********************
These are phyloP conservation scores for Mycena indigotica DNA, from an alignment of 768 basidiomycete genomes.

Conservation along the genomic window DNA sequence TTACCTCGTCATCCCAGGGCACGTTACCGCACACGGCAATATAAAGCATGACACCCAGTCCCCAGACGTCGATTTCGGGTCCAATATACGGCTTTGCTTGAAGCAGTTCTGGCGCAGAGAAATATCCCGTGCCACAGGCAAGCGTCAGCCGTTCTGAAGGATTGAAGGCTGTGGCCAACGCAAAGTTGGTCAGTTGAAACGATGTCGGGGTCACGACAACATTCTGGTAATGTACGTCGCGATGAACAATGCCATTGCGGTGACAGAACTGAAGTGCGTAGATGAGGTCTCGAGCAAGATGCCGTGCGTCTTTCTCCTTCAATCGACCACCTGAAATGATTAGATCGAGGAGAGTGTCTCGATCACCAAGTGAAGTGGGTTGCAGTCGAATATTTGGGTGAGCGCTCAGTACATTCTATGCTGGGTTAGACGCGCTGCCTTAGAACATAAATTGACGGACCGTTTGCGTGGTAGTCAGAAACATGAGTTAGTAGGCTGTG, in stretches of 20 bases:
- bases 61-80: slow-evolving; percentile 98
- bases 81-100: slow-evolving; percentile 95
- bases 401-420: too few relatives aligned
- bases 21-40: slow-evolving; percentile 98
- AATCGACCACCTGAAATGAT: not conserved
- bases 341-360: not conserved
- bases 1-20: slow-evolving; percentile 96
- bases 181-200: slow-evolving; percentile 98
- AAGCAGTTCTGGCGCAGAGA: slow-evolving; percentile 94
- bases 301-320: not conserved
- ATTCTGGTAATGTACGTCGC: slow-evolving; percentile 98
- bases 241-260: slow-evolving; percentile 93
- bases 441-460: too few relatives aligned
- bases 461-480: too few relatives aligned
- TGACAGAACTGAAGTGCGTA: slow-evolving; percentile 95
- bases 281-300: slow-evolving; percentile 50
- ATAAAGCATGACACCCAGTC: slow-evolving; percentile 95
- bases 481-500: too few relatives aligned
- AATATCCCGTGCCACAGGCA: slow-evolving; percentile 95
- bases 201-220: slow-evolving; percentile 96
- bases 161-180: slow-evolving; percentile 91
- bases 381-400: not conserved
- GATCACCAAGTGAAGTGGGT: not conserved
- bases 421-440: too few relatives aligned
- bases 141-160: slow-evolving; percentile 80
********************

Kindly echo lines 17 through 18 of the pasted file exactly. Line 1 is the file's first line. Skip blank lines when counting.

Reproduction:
- TGACAGAACTGAAGTGCGTA: slow-evolving; percentile 95
- bases 281-300: slow-evolving; percentile 50